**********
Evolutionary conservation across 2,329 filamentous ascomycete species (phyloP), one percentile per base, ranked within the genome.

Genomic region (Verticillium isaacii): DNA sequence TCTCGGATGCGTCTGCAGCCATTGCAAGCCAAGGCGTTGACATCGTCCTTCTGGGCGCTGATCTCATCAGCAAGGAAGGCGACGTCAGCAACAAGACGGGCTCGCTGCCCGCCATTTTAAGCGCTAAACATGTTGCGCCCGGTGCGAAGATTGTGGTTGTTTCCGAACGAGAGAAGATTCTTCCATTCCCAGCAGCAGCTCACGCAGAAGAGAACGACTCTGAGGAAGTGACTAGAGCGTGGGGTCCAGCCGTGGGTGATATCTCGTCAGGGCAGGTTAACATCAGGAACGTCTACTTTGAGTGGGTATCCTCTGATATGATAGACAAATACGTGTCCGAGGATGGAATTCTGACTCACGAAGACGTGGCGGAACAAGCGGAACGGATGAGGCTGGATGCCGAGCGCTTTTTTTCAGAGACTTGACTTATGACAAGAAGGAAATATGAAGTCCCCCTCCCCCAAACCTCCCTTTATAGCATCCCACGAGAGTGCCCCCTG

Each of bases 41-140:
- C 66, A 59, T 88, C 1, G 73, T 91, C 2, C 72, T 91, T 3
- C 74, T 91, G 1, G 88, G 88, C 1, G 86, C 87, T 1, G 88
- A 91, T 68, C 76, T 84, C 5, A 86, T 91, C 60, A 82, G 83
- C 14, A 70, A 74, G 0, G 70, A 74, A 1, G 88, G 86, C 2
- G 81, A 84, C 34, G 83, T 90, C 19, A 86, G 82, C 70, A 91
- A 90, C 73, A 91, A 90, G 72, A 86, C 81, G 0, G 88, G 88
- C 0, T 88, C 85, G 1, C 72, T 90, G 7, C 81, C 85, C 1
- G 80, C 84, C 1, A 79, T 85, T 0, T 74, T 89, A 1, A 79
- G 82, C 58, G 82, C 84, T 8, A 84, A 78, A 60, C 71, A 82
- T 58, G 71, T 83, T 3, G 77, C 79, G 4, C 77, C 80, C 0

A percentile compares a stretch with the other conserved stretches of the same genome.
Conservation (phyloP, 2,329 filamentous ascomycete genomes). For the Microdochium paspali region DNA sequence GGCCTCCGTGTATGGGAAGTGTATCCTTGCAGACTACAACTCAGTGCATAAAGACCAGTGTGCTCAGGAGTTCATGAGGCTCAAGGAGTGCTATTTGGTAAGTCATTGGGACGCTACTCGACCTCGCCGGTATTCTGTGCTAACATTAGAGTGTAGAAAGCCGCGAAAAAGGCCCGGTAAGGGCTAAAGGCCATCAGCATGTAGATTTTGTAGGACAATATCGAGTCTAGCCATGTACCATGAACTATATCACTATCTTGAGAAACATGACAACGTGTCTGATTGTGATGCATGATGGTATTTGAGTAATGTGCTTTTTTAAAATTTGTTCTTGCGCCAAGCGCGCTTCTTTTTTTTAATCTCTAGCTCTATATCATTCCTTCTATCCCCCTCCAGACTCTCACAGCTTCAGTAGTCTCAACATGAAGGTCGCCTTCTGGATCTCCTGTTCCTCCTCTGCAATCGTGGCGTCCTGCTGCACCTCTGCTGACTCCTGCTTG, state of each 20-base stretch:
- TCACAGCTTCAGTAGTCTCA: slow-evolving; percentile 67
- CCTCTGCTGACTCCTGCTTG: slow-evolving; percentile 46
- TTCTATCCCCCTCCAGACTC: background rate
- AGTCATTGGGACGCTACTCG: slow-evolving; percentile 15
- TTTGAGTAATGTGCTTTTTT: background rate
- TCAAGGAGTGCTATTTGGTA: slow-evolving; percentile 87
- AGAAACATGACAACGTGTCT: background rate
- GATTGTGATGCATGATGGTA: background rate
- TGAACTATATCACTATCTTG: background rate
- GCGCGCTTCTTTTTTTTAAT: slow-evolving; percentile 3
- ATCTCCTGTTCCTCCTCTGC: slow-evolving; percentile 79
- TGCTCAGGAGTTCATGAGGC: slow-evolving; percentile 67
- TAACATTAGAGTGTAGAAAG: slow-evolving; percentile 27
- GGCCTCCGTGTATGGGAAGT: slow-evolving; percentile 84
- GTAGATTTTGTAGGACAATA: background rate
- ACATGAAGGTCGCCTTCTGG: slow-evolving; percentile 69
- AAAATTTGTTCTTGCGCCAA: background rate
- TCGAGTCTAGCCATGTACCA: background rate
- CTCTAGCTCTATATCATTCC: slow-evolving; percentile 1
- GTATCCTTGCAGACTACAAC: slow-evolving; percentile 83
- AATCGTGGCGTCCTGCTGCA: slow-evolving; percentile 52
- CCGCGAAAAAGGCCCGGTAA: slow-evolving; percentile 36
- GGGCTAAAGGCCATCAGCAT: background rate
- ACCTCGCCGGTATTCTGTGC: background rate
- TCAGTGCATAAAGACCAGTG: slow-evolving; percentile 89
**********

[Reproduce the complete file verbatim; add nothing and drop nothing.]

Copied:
Evolutionary conservation across 2,329 filamentous ascomycete species (phyloP), one percentile per base, ranked within the genome.

Genomic region (Verticillium isaacii): DNA sequence TCTCGGATGCGTCTGCAGCCATTGCAAGCCAAGGCGTTGACATCGTCCTTCTGGGCGCTGATCTCATCAGCAAGGAAGGCGACGTCAGCAACAAGACGGGCTCGCTGCCCGCCATTTTAAGCGCTAAACATGTTGCGCCCGGTGCGAAGATTGTGGTTGTTTCCGAACGAGAGAAGATTCTTCCATTCCCAGCAGCAGCTCACGCAGAAGAGAACGACTCTGAGGAAGTGACTAGAGCGTGGGGTCCAGCCGTGGGTGATATCTCGTCAGGGCAGGTTAACATCAGGAACGTCTACTTTGAGTGGGTATCCTCTGATATGATAGACAAATACGTGTCCGAGGATGGAATTCTGACTCACGAAGACGTGGCGGAACAAGCGGAACGGATGAGGCTGGATGCCGAGCGCTTTTTTTCAGAGACTTGACTTATGACAAGAAGGAAATATGAAGTCCCCCTCCCCCAAACCTCCCTTTATAGCATCCCACGAGAGTGCCCCCTG

Each of bases 41-140:
- C 66, A 59, T 88, C 1, G 73, T 91, C 2, C 72, T 91, T 3
- C 74, T 91, G 1, G 88, G 88, C 1, G 86, C 87, T 1, G 88
- A 91, T 68, C 76, T 84, C 5, A 86, T 91, C 60, A 82, G 83
- C 14, A 70, A 74, G 0, G 70, A 74, A 1, G 88, G 86, C 2
- G 81, A 84, C 34, G 83, T 90, C 19, A 86, G 82, C 70, A 91
- A 90, C 73, A 91, A 90, G 72, A 86, C 81, G 0, G 88, G 88
- C 0, T 88, C 85, G 1, C 72, T 90, G 7, C 81, C 85, C 1
- G 80, C 84, C 1, A 79, T 85, T 0, T 74, T 89, A 1, A 79
- G 82, C 58, G 82, C 84, T 8, A 84, A 78, A 60, C 71, A 82
- T 58, G 71, T 83, T 3, G 77, C 79, G 4, C 77, C 80, C 0

A percentile compares a stretch with the other conserved stretches of the same genome.
Conservation (phyloP, 2,329 filamentous ascomycete genomes). For the Microdochium paspali region DNA sequence GGCCTCCGTGTATGGGAAGTGTATCCTTGCAGACTACAACTCAGTGCATAAAGACCAGTGTGCTCAGGAGTTCATGAGGCTCAAGGAGTGCTATTTGGTAAGTCATTGGGACGCTACTCGACCTCGCCGGTATTCTGTGCTAACATTAGAGTGTAGAAAGCCGCGAAAAAGGCCCGGTAAGGGCTAAAGGCCATCAGCATGTAGATTTTGTAGGACAATATCGAGTCTAGCCATGTACCATGAACTATATCACTATCTTGAGAAACATGACAACGTGTCTGATTGTGATGCATGATGGTATTTGAGTAATGTGCTTTTTTAAAATTTGTTCTTGCGCCAAGCGCGCTTCTTTTTTTTAATCTCTAGCTCTATATCATTCCTTCTATCCCCCTCCAGACTCTCACAGCTTCAGTAGTCTCAACATGAAGGTCGCCTTCTGGATCTCCTGTTCCTCCTCTGCAATCGTGGCGTCCTGCTGCACCTCTGCTGACTCCTGCTTG, state of each 20-base stretch:
- TCACAGCTTCAGTAGTCTCA: slow-evolving; percentile 67
- CCTCTGCTGACTCCTGCTTG: slow-evolving; percentile 46
- TTCTATCCCCCTCCAGACTC: background rate
- AGTCATTGGGACGCTACTCG: slow-evolving; percentile 15
- TTTGAGTAATGTGCTTTTTT: background rate
- TCAAGGAGTGCTATTTGGTA: slow-evolving; percentile 87
- AGAAACATGACAACGTGTCT: background rate
- GATTGTGATGCATGATGGTA: background rate
- TGAACTATATCACTATCTTG: background rate
- GCGCGCTTCTTTTTTTTAAT: slow-evolving; percentile 3
- ATCTCCTGTTCCTCCTCTGC: slow-evolving; percentile 79
- TGCTCAGGAGTTCATGAGGC: slow-evolving; percentile 67
- TAACATTAGAGTGTAGAAAG: slow-evolving; percentile 27
- GGCCTCCGTGTATGGGAAGT: slow-evolving; percentile 84
- GTAGATTTTGTAGGACAATA: background rate
- ACATGAAGGTCGCCTTCTGG: slow-evolving; percentile 69
- AAAATTTGTTCTTGCGCCAA: background rate
- TCGAGTCTAGCCATGTACCA: background rate
- CTCTAGCTCTATATCATTCC: slow-evolving; percentile 1
- GTATCCTTGCAGACTACAAC: slow-evolving; percentile 83
- AATCGTGGCGTCCTGCTGCA: slow-evolving; percentile 52
- CCGCGAAAAAGGCCCGGTAA: slow-evolving; percentile 36
- GGGCTAAAGGCCATCAGCAT: background rate
- ACCTCGCCGGTATTCTGTGC: background rate
- TCAGTGCATAAAGACCAGTG: slow-evolving; percentile 89